About The Fray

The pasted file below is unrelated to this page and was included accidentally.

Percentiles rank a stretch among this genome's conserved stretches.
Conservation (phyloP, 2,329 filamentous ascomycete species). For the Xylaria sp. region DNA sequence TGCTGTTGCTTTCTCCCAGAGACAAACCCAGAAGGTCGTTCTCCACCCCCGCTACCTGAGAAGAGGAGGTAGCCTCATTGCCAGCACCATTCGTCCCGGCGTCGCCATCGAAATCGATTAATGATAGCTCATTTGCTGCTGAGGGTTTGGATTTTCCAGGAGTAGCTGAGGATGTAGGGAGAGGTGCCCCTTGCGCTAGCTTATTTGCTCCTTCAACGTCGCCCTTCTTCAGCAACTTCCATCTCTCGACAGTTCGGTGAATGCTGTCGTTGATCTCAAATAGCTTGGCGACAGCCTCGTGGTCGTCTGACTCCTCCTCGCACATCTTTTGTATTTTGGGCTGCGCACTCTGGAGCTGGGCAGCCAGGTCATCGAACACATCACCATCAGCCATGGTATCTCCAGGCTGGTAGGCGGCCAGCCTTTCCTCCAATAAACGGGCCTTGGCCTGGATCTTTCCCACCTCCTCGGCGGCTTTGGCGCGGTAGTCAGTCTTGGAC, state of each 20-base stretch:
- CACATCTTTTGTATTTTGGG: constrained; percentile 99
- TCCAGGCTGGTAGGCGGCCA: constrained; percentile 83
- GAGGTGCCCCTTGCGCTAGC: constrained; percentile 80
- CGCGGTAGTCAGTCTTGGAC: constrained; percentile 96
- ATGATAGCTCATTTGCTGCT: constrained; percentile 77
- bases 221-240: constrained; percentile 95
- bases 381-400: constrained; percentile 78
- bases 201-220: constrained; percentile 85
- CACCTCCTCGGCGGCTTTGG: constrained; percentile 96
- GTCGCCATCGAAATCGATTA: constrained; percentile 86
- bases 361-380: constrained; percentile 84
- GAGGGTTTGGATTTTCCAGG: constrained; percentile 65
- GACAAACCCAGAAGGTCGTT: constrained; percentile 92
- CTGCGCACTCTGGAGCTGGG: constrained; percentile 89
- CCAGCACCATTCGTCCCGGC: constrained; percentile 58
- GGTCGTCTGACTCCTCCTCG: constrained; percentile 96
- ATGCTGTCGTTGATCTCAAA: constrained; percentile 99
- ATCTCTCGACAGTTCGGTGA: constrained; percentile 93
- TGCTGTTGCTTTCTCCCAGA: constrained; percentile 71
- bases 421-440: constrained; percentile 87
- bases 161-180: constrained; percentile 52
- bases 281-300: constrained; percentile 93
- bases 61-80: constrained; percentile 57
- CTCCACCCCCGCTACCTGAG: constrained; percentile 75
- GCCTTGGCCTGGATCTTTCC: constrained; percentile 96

The Fray’s searing, sentimental pop-rock is the sound of life in its most vulnerable moments. Their songs—soaring, emotive, and propelled by piano and falsetto—are powerful because they’re relatable, with frontman Isaac Slade tackling topics as light as sibling rivalry and as heavy as teenage depression. It’s why the Denver quartet quickly rose from hometown rock heroes to global pop stars in just over three years after a chance meeting between Slade and guitarist Joe King. In 2002, the former schoolmates ran into each other at a local record store and started kicking around songs; soon, lead guitarist Dave Welsh and drummer Ben Wysocki joined. After getting the attention of a Denver radio station, then Epic Records, the band made their first major impression with How to Save a Life, their 2005 debut album jam-packed with hits, including the raspy rock anthem, “Over My Head (Cable Car)” and the plaintive title track, which scored key placements on primetime TV shows like Grey’s Anatomy and Scrubs. Since then, the band has continued to reveal more of their own personal pains and joys while expanding their sound—and upping the drama—with cathartic piano tearjerker “You Found Me” from 2009’s The Fray, sweeping rock scorchers like “Heartbeat” from 2012’s Scars & Stories, and the stomping dance groove, “Love Don’t Die” from 2014’s Helios. Through it all, no matter how big the anthem, The Fray still keeps the mood intimate, providing the soundtrack for monumental loves, devastating losses, and all the scars that form between them.